• Are there any unfamiliar terms I need to define or explain? 
  • How can I create an intuitive layout?


Step 2: Prepare your data for reporting 

Clean, accurate, and consistent data is the key to effective marketing data visualizations. These steps become even more critical when working with multiple team members or departments. 


Here, you need to: 

  • Ensure your tracking and analytics are set up accurately across marketing and analytics tools
  • Check you’ve installed conversion tracking and other tracking pixels for PPC campaigns correctly 
  • Filter out or refine any inaccurate data and irrelevant information


Step 3: Choose a report template based on your campaign goals

We recommend using our digital marketing report template if you’ve got multiple campaigns to track and report on. 


digital marketing report

Get this digital marketing report with your own data


This report template includes headers to guide your eye while including appropriate visualizations for the most popular KPIs. Add notes and comments to each metric for context or an executive summary with your main recommendations and findings. 


Browse the DashThis report template library for plenty of preset report templates to ensure you never start from a blank page. 


Step 4: Connect your data sources

DashThis has native integrations with multiple digital marketing tools like Google Analytics, Mailchimp and Google Search Console. You can even showcase your paid social ads campaigns on LinkedIn Ads or TikTok ads for complete visibility on your digital marketing campaigns.

Once you’ve connected your digital marketing platforms to DashThis, click on Create Dashboard. 

connect data sources


Step 5: Interpret your data 

After data visualization, it’s time to interpret the data for your client. This means: 

  • Putting the data into context for your client’s business 
  • Spotting opportunities for improvement 
  • Making a recommendation on how to move forward 


For a complete guide on interpreting data with DashThis, check out DashThis’s 5-step guide here.


Tips to make engaging marketing data visualizations

Tip 1: Create a consistent campaign naming structure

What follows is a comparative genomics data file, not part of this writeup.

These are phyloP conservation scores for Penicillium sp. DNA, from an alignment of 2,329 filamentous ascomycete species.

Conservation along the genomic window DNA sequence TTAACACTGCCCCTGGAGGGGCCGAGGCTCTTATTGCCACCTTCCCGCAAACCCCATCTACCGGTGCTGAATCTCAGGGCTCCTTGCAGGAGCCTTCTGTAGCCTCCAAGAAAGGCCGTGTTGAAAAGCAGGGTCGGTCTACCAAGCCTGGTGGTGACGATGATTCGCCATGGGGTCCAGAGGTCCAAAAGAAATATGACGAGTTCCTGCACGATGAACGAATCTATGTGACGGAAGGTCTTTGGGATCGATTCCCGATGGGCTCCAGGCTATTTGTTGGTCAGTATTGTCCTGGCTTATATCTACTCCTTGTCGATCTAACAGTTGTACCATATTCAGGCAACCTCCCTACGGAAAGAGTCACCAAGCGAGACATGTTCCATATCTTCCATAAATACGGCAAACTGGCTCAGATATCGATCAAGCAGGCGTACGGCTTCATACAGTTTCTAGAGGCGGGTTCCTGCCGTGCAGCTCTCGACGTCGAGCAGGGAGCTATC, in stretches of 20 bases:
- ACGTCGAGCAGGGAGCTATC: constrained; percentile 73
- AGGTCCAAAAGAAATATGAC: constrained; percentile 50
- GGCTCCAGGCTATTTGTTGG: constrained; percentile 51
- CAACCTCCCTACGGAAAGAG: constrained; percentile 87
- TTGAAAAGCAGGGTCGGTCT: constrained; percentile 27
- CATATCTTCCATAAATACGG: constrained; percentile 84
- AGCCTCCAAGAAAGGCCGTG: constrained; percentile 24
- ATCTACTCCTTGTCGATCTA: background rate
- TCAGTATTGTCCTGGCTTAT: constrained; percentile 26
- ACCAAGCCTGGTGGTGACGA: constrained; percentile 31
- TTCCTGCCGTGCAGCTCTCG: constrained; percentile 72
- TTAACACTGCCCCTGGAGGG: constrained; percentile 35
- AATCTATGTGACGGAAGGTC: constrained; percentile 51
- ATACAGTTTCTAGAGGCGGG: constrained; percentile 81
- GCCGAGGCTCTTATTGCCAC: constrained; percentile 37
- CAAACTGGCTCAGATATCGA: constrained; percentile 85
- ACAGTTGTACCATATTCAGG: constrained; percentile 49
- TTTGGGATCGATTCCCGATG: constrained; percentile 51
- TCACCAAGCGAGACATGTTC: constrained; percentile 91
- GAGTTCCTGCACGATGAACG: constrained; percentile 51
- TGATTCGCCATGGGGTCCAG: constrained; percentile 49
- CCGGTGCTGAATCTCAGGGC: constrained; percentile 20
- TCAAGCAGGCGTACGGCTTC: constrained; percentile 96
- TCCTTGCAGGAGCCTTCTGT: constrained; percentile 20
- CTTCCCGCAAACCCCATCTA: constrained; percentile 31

Besides creating visualizations and ensuring your data is accurate, it’s also worth creating (and sticking to) a consistent campaign naming structure. 


This step becomes even more essential when you collaborate closely with multiple teams or if you work on marketing campaigns with your client’s internal team. While a campaign naming structure doesn’t directly influence marketing results, approaching this step makes day-to-day account management and reporting much easier. 


Drift uses a five-part campaign naming system to standardize its campaign names. It then uses these campaign names throughout its internal channels, from Asana tasks to Slack conversations, internal folder names, and UTM parameters. This structured process helps them keep a single source of truth for creating consistent UTM parameters, aiding internal communication and reporting. 




Tip 2: Sketch out your data visualizations with pen and paper 

Before building reports in your data visualization tool, Francis Angelo Reyes of Lupage Digital draws out his visualizations with pen and paper. Putting pen to paper helps him map out the charts and the story you’re telling without wasting time experimenting and thinking about what charts to use.


Tip 3: Keep your visuals simple and relevant 

Visuals are powerful aids when used intentionally. However, too many visuals can also make your report overwhelming and distract from the message you’re trying to convey. 


To use visuals intentionally, ensure every visual fits the report’s context. For example, a weekly revenue summary for executives might focus on simple visuals emphasizing high-level data. In comparison, a detailed marketing strategy review might include charts to break down aggregate metrics into distinct categories for further analysis.


Remember to use color to highlight essential elements. Green usually shows an increase or positive changes, whereas red indicates declines or areas of concern in a chart. Stick to a specific color scheme throughout your report to aid understanding. 



Tip 4: Keep the most critical data points on top

Keeping the most critical data points at the top ensures that people who don’t have time to review the full report can get the information they need.


Get this executive report with your own data


Let’s say you’re creating a revenue report for a busy executive. The DashThis executive report template provides essential cost and revenue information at a glance and details further down.


Tip 5: Include context and analysis to explain your report 

Ensuring your report is crystal-clear helps your clients reference your reports in their work and interpret the results even in your absence.


Adding helpful context doesn’t need to be complicated, either. Simple elements like labeling the axes of a line graph, titling your charts, or including a legend make your data easier to understand. 



To add or edit a chart title in DashThis, go to Edit Widget > Basic Settings > Widget Title. 



You can also add a note to a chart for more context or analysis, such as a definition, recommendation, or explanation. These notes help keep your DashThis report clutter-free while providing the information your client needs. 


Level up your marketing reports with DashThis’s data visualization tools 

Let’s get real; you have better things to do than manually collecting and formatting data in Excel or Google Sheets weekly for your regular client reporting. 


Don’t spend your valuable time wrangling your numbers into a suitable report. Use report automation to save time on manual reporting and create more effective and engaging reports. 


Sign up for your free 15-day trial of DashThis today. 

DashThis The Team at DashThis

DashThis is the power behind thousands of reporting dashboards created by and delivered for agencies and digital marketers every month. 

See how you can visualize your data with Dashthis!